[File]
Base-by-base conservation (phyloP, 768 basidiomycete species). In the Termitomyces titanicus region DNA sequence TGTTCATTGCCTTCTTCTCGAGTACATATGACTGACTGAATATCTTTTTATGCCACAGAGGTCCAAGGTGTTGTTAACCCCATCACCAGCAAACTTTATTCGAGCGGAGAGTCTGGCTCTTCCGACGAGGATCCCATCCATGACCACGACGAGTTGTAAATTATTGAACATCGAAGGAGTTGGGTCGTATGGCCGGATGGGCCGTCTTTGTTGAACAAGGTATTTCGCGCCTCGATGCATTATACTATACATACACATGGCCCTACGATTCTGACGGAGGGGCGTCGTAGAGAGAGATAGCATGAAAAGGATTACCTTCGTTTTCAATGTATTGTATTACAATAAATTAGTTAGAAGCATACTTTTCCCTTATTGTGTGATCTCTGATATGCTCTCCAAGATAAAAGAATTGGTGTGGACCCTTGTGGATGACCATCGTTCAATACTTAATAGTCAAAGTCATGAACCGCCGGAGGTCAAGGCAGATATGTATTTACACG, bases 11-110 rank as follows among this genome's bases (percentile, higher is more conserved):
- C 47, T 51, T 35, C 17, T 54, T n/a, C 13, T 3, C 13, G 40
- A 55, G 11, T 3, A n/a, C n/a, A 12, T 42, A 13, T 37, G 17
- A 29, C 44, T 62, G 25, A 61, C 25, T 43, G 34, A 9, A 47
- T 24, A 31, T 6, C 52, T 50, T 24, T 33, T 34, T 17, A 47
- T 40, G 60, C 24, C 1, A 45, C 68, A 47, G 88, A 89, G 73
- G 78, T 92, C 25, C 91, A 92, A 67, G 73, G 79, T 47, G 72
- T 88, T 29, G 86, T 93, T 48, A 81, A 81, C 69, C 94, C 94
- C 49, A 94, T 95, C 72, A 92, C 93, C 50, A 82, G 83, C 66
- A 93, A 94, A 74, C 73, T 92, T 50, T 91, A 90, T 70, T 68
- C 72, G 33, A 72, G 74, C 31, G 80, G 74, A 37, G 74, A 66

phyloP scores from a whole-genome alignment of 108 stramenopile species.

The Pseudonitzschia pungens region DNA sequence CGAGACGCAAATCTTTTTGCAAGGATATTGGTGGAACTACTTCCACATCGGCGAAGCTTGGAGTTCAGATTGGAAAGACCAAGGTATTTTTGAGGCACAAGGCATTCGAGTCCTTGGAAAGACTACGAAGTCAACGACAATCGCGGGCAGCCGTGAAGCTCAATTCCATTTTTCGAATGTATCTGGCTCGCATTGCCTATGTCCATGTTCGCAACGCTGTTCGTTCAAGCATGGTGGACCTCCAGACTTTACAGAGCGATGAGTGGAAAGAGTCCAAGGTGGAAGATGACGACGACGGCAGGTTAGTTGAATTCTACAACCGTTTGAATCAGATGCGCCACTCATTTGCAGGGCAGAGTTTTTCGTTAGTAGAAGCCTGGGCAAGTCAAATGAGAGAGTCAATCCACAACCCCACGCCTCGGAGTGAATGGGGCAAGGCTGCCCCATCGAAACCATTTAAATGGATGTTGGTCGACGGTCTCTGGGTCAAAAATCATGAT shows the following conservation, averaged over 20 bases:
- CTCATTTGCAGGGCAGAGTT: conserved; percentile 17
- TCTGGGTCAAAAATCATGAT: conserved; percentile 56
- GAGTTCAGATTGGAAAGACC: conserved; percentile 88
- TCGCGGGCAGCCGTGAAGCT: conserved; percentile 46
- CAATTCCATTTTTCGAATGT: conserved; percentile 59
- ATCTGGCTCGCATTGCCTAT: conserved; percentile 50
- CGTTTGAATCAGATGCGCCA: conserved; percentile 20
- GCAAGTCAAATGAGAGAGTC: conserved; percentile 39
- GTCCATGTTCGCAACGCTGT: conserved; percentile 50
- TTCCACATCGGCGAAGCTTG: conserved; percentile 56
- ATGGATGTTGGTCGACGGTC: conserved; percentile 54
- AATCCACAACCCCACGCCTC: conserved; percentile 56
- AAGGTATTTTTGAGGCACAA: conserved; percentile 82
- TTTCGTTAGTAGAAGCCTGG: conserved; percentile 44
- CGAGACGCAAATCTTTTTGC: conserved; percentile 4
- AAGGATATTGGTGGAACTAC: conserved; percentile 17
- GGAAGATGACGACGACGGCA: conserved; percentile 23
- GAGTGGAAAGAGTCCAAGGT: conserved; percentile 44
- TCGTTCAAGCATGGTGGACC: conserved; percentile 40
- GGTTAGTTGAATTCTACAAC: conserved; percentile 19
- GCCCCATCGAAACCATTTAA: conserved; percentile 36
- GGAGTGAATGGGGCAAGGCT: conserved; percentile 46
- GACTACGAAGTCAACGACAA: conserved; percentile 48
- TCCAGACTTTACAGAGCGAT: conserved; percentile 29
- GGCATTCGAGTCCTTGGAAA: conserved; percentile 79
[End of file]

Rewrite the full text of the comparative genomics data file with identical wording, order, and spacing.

Base-by-base conservation (phyloP, 768 basidiomycete species). In the Termitomyces titanicus region DNA sequence TGTTCATTGCCTTCTTCTCGAGTACATATGACTGACTGAATATCTTTTTATGCCACAGAGGTCCAAGGTGTTGTTAACCCCATCACCAGCAAACTTTATTCGAGCGGAGAGTCTGGCTCTTCCGACGAGGATCCCATCCATGACCACGACGAGTTGTAAATTATTGAACATCGAAGGAGTTGGGTCGTATGGCCGGATGGGCCGTCTTTGTTGAACAAGGTATTTCGCGCCTCGATGCATTATACTATACATACACATGGCCCTACGATTCTGACGGAGGGGCGTCGTAGAGAGAGATAGCATGAAAAGGATTACCTTCGTTTTCAATGTATTGTATTACAATAAATTAGTTAGAAGCATACTTTTCCCTTATTGTGTGATCTCTGATATGCTCTCCAAGATAAAAGAATTGGTGTGGACCCTTGTGGATGACCATCGTTCAATACTTAATAGTCAAAGTCATGAACCGCCGGAGGTCAAGGCAGATATGTATTTACACG, bases 11-110 rank as follows among this genome's bases (percentile, higher is more conserved):
- C 47, T 51, T 35, C 17, T 54, T n/a, C 13, T 3, C 13, G 40
- A 55, G 11, T 3, A n/a, C n/a, A 12, T 42, A 13, T 37, G 17
- A 29, C 44, T 62, G 25, A 61, C 25, T 43, G 34, A 9, A 47
- T 24, A 31, T 6, C 52, T 50, T 24, T 33, T 34, T 17, A 47
- T 40, G 60, C 24, C 1, A 45, C 68, A 47, G 88, A 89, G 73
- G 78, T 92, C 25, C 91, A 92, A 67, G 73, G 79, T 47, G 72
- T 88, T 29, G 86, T 93, T 48, A 81, A 81, C 69, C 94, C 94
- C 49, A 94, T 95, C 72, A 92, C 93, C 50, A 82, G 83, C 66
- A 93, A 94, A 74, C 73, T 92, T 50, T 91, A 90, T 70, T 68
- C 72, G 33, A 72, G 74, C 31, G 80, G 74, A 37, G 74, A 66

phyloP scores from a whole-genome alignment of 108 stramenopile species.

The Pseudonitzschia pungens region DNA sequence CGAGACGCAAATCTTTTTGCAAGGATATTGGTGGAACTACTTCCACATCGGCGAAGCTTGGAGTTCAGATTGGAAAGACCAAGGTATTTTTGAGGCACAAGGCATTCGAGTCCTTGGAAAGACTACGAAGTCAACGACAATCGCGGGCAGCCGTGAAGCTCAATTCCATTTTTCGAATGTATCTGGCTCGCATTGCCTATGTCCATGTTCGCAACGCTGTTCGTTCAAGCATGGTGGACCTCCAGACTTTACAGAGCGATGAGTGGAAAGAGTCCAAGGTGGAAGATGACGACGACGGCAGGTTAGTTGAATTCTACAACCGTTTGAATCAGATGCGCCACTCATTTGCAGGGCAGAGTTTTTCGTTAGTAGAAGCCTGGGCAAGTCAAATGAGAGAGTCAATCCACAACCCCACGCCTCGGAGTGAATGGGGCAAGGCTGCCCCATCGAAACCATTTAAATGGATGTTGGTCGACGGTCTCTGGGTCAAAAATCATGAT shows the following conservation, averaged over 20 bases:
- CTCATTTGCAGGGCAGAGTT: conserved; percentile 17
- TCTGGGTCAAAAATCATGAT: conserved; percentile 56
- GAGTTCAGATTGGAAAGACC: conserved; percentile 88
- TCGCGGGCAGCCGTGAAGCT: conserved; percentile 46
- CAATTCCATTTTTCGAATGT: conserved; percentile 59
- ATCTGGCTCGCATTGCCTAT: conserved; percentile 50
- CGTTTGAATCAGATGCGCCA: conserved; percentile 20
- GCAAGTCAAATGAGAGAGTC: conserved; percentile 39
- GTCCATGTTCGCAACGCTGT: conserved; percentile 50
- TTCCACATCGGCGAAGCTTG: conserved; percentile 56
- ATGGATGTTGGTCGACGGTC: conserved; percentile 54
- AATCCACAACCCCACGCCTC: conserved; percentile 56
- AAGGTATTTTTGAGGCACAA: conserved; percentile 82
- TTTCGTTAGTAGAAGCCTGG: conserved; percentile 44
- CGAGACGCAAATCTTTTTGC: conserved; percentile 4
- AAGGATATTGGTGGAACTAC: conserved; percentile 17
- GGAAGATGACGACGACGGCA: conserved; percentile 23
- GAGTGGAAAGAGTCCAAGGT: conserved; percentile 44
- TCGTTCAAGCATGGTGGACC: conserved; percentile 40
- GGTTAGTTGAATTCTACAAC: conserved; percentile 19
- GCCCCATCGAAACCATTTAA: conserved; percentile 36
- GGAGTGAATGGGGCAAGGCT: conserved; percentile 46
- GACTACGAAGTCAACGACAA: conserved; percentile 48
- TCCAGACTTTACAGAGCGAT: conserved; percentile 29
- GGCATTCGAGTCCTTGGAAA: conserved; percentile 79